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Coaching scheme to create jobs for players

THE GAA expects to confirm the establishment of up to 250 jobs for players in the next few weeks.

Welcoming the imminent jobs boost, Seán Potts, the GPA's media manager, said his organisation was also doing everything it could to help ease the burden at a time when roughly 300 inter-county players are unemployed.

"We're doing all we can to help," Potts said. "A third of our membership is in the student population and last year we handed out 340 scholarships rising up to €1,000 each.

"In the past 10 months alone, we have engaged with almost 700 inter-county players and helped them with advice and start-up of courses. We're well aware of the overall numbers leaving our shores and we're helping members with business courses, career development, networking and advice on returning to college.

"But these are worrying times; we've seen that with the huge uptake in our counselling services. When we started this service we weren't sure that there would be much interest but that has not been the case. It's been in huge demand and that's not a good sign."

The GAA, however, hopes to benefit soon from a Government initiative aimed at under 25s and the long-term unemployed. The plan, known as 'Tus', is spread across all sporting bodies and is funded by the Department of Community, Rural and Gaeltacht Affairs.

Croke Park officials are currently formalising their involvement in the scheme -- successful applicants for the 200-plus jobs will then be employed as coaches once the green light is given.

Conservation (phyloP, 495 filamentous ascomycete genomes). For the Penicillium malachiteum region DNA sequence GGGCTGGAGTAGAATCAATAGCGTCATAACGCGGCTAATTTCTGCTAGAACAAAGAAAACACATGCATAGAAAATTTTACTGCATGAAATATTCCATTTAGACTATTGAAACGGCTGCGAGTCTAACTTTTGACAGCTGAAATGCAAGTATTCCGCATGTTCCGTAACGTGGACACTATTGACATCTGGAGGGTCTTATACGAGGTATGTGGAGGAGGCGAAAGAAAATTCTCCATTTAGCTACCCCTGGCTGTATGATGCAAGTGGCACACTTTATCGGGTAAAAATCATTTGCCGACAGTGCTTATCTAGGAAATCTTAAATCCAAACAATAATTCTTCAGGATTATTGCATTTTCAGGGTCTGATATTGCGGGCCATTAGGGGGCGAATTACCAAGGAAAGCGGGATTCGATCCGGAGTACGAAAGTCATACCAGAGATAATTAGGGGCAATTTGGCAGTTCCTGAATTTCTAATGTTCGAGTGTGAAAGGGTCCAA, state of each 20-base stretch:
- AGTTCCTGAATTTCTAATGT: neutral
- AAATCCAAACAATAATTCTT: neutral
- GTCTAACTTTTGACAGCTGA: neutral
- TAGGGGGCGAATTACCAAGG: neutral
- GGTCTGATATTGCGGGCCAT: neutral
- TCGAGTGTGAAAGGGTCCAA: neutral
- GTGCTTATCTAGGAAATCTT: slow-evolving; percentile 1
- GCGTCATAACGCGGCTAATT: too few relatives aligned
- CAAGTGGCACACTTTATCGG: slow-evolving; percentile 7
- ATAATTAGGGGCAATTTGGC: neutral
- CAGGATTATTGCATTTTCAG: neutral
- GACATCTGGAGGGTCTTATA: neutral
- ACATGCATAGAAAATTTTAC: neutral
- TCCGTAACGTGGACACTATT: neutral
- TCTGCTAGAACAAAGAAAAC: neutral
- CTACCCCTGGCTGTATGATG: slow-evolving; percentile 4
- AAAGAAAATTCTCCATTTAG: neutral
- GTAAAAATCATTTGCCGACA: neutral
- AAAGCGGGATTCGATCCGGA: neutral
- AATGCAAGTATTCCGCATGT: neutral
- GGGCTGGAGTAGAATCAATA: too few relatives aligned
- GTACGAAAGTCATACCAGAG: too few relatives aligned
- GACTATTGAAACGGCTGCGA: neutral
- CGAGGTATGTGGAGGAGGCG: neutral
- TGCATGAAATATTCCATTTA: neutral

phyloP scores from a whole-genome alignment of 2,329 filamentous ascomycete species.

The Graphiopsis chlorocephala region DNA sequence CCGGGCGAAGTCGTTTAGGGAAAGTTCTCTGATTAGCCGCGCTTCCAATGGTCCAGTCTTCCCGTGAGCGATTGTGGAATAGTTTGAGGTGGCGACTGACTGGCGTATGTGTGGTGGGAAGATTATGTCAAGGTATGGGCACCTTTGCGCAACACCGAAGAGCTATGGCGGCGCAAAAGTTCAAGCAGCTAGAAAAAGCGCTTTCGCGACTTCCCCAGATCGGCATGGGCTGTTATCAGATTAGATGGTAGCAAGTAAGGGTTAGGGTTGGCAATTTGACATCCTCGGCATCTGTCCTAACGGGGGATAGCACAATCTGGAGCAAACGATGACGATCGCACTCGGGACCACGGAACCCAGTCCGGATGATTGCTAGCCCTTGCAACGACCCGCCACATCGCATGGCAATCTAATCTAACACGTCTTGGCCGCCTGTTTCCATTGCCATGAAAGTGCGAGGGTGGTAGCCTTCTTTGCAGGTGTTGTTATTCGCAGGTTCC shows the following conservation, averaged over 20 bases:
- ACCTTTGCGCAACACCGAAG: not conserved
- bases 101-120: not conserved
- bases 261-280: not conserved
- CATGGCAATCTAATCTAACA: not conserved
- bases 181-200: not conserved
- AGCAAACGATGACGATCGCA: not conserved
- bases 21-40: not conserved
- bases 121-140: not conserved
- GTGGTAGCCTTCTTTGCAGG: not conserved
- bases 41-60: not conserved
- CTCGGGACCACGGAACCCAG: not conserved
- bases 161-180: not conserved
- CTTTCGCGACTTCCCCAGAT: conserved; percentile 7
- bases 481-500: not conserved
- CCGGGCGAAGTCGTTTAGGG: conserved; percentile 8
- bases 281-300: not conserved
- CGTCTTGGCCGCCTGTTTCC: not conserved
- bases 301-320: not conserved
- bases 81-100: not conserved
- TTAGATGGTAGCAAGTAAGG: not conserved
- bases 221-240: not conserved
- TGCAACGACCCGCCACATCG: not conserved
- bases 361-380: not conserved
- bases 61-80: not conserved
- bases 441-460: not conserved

GAA president Christy Cooney, director-general Páraic Duffy and director of games Pat Daly have all spoken with minister éamon ó Cuív and his officials and want to ratify the agreement as soon as possible.

"We are awaiting some response from the Government of exactly how the scheme can work, as it varies," Cooney said.

"Hopefully, we'll have a response from them in the next week or so. We are keen to be involved and we are keen to take some people on that can assist, particularly in the urban areas, in coaching structures, in bringing the game to people.

"We are very supportive of the project and happy to be involved. It is a question of just working out the mechanics."

Insiders say the scheme could be up and running by September once the recruitment process, in conjunction with FÁS and the Department of Social Protection, is complete.

With 1,000 people leaving these shores each week, the creation of these jobs would at least help keep promising young hurlers and footballers at home. Last week, Cork manager Conor Counihan revealed that three of his All-Ireland winning team were currently out of work.

And the Sunday Independent understands that the Monaghan footballers will be without the services of Rory Woods who has moved to New York and will miss the entire 2011 season. It was hoped that Woods would stay in the country after a recent return home from the Big Apple but those hopes have now been dashed. Instead, he will fly back to the US in search of work.

Sunday Indo Sport